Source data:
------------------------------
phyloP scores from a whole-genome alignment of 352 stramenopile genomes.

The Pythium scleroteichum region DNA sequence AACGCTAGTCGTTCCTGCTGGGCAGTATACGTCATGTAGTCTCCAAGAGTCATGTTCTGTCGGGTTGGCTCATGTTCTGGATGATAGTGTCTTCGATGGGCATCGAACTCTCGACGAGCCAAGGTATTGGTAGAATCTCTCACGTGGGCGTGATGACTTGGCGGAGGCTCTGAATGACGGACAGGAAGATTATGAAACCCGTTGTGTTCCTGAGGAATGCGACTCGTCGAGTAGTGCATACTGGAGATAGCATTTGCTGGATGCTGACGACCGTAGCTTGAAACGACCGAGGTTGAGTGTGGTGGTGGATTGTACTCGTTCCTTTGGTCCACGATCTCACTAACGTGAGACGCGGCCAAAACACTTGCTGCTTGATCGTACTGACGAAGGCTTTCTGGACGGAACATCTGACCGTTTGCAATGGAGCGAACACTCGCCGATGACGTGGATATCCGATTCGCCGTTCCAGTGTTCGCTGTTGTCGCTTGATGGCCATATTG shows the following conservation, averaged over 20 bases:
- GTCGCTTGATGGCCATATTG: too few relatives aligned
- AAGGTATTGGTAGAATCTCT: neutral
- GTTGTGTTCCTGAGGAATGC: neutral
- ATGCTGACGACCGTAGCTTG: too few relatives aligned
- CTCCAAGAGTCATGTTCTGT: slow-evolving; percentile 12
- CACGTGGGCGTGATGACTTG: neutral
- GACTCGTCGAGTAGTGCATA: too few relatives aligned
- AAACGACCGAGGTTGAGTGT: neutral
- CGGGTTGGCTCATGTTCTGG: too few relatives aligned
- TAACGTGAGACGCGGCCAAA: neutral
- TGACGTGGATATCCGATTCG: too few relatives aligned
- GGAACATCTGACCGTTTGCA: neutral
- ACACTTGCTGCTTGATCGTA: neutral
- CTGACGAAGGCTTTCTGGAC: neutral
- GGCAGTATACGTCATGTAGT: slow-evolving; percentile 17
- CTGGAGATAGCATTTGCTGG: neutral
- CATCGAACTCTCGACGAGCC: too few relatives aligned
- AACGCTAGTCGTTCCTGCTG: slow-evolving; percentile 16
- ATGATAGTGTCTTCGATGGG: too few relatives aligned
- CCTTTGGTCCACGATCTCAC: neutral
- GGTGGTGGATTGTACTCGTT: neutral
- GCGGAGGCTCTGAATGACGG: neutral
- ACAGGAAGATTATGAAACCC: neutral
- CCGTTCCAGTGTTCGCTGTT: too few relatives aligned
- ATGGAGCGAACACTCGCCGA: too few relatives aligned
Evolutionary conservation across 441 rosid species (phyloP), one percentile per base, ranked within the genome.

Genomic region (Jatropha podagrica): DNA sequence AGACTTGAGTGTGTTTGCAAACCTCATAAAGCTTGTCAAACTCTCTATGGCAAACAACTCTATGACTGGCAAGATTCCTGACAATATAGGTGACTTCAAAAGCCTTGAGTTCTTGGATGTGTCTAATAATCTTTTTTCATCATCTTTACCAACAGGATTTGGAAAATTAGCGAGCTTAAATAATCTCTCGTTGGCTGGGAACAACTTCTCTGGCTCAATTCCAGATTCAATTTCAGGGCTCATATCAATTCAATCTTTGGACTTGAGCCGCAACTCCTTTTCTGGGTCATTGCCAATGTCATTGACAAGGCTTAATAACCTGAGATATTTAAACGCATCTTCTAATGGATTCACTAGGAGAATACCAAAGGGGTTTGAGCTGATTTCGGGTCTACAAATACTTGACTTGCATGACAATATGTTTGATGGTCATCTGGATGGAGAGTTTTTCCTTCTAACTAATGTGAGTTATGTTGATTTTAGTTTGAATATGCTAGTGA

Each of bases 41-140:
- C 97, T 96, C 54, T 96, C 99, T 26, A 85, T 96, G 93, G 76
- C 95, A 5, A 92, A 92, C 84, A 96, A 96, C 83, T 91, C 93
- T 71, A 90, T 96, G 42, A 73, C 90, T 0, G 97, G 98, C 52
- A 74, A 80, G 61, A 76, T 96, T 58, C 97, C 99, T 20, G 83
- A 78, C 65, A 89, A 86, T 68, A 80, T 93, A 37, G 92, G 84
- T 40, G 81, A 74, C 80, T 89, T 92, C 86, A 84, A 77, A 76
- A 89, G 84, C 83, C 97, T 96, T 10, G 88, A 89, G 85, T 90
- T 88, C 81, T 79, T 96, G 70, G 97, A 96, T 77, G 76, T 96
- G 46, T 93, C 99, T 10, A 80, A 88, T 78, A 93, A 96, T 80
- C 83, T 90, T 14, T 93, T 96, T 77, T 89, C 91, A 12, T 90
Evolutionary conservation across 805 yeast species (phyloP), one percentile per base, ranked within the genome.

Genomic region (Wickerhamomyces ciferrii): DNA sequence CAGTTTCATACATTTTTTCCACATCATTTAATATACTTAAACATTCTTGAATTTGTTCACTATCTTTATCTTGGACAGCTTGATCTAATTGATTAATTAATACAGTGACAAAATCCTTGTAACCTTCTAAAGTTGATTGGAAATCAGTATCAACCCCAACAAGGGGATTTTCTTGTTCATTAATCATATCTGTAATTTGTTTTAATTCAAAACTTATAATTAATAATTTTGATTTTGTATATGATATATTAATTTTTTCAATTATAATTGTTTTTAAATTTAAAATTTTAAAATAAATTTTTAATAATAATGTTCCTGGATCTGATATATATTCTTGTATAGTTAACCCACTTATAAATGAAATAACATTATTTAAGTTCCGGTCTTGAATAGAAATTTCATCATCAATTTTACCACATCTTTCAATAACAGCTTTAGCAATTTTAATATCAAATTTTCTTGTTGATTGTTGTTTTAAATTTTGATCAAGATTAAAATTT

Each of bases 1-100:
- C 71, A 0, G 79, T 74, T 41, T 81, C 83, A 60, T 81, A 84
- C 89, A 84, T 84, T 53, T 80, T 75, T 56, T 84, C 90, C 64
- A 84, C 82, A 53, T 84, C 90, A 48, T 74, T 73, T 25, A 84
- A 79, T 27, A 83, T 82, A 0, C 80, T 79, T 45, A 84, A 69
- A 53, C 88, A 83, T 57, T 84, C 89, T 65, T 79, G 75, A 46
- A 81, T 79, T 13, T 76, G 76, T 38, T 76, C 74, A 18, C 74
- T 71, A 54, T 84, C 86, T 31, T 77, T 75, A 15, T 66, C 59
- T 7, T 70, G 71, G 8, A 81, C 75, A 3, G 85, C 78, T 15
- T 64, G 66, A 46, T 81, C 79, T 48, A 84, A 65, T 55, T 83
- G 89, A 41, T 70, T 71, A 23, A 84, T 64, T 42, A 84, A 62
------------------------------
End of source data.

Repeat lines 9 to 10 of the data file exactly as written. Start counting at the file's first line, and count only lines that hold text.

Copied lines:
- GACTCGTCGAGTAGTGCATA: too few relatives aligned
- AAACGACCGAGGTTGAGTGT: neutral